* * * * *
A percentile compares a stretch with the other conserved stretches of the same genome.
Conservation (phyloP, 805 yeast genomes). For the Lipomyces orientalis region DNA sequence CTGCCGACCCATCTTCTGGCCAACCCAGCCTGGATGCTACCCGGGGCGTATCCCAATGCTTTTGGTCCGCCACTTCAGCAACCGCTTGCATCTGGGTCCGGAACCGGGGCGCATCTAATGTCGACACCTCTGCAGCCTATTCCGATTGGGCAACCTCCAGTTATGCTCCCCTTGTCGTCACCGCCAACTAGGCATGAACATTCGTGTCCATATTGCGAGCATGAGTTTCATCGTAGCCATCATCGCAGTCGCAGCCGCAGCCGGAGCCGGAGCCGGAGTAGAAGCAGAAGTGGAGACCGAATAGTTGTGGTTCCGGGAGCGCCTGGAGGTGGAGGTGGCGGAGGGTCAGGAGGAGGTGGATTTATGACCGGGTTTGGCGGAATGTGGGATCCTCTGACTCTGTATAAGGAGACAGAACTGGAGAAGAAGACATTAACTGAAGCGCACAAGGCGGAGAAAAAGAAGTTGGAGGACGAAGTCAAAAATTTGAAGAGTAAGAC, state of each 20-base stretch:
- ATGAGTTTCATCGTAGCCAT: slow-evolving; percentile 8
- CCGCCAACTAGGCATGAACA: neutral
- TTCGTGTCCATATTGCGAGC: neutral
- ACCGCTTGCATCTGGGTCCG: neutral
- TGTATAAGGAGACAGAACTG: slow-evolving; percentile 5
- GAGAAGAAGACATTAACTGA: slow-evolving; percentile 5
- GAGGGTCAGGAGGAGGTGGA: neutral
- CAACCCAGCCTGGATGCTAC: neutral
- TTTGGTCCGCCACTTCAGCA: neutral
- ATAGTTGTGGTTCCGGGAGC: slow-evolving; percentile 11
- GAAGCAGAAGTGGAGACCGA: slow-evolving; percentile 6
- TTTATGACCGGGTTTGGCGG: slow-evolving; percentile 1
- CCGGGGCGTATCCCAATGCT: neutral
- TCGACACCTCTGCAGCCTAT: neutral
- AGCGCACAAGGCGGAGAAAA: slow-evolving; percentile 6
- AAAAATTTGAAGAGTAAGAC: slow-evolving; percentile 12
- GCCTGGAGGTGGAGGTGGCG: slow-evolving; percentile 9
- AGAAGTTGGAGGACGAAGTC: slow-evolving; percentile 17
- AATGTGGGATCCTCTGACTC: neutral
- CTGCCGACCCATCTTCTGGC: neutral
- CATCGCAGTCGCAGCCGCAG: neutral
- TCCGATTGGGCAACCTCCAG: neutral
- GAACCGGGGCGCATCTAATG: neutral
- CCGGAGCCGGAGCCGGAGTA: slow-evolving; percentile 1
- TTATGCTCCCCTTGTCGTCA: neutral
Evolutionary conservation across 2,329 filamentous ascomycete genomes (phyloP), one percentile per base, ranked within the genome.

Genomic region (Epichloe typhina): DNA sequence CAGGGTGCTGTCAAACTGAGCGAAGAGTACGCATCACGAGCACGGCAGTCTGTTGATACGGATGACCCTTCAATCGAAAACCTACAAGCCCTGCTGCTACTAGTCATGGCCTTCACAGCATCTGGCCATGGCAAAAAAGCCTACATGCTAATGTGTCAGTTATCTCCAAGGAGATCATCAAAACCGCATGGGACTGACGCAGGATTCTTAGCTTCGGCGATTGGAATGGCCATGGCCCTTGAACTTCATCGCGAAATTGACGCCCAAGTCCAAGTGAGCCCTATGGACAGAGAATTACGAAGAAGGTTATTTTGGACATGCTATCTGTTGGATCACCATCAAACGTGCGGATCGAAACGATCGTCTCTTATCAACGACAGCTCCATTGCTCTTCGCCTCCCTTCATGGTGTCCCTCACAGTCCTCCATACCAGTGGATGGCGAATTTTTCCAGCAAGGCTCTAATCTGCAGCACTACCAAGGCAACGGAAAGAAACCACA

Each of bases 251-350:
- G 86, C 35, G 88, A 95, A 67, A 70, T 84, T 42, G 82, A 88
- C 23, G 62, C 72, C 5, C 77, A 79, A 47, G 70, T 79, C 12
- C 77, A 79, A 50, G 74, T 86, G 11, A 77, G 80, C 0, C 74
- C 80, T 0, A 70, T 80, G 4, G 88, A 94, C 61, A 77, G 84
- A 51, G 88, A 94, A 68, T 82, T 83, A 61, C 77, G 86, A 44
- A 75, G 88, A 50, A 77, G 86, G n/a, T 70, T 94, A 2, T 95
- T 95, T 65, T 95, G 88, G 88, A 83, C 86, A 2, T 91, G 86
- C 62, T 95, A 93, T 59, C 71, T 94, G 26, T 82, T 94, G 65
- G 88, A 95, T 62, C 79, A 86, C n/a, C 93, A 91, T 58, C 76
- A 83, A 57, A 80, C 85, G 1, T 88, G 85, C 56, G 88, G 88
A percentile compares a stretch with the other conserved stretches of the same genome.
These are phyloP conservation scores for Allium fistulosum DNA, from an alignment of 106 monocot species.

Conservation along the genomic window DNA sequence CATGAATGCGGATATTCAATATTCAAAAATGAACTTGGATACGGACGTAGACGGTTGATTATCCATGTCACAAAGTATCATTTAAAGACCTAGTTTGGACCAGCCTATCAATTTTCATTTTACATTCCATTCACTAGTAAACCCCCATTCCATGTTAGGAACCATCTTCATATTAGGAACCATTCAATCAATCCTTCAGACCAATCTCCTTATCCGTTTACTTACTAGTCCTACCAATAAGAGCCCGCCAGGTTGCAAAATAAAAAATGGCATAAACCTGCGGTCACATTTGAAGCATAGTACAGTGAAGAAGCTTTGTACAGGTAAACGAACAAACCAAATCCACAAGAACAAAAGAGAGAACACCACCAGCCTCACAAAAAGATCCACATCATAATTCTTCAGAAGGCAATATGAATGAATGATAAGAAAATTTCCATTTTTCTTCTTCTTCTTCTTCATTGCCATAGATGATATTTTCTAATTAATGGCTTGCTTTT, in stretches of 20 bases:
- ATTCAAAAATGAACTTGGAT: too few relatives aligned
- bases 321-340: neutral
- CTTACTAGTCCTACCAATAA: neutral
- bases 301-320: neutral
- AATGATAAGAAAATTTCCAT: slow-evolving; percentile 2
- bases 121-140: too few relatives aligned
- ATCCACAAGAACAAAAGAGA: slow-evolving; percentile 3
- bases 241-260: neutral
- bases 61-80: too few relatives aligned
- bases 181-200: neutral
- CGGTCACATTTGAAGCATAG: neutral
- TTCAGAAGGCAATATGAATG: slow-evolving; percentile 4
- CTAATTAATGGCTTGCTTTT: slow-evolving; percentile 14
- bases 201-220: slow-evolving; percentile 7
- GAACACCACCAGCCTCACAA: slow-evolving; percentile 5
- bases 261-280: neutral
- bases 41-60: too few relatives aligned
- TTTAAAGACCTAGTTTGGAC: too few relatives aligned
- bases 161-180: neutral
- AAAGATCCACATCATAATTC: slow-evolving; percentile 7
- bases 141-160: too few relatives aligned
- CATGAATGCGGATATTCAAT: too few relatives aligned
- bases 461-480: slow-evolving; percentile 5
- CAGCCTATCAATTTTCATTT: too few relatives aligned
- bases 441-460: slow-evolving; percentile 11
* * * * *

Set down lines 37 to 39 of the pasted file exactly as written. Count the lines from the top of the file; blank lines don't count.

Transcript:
- T 95, T 65, T 95, G 88, G 88, A 83, C 86, A 2, T 91, G 86
- C 62, T 95, A 93, T 59, C 71, T 94, G 26, T 82, T 94, G 65
- G 88, A 95, T 62, C 79, A 86, C n/a, C 93, A 91, T 58, C 76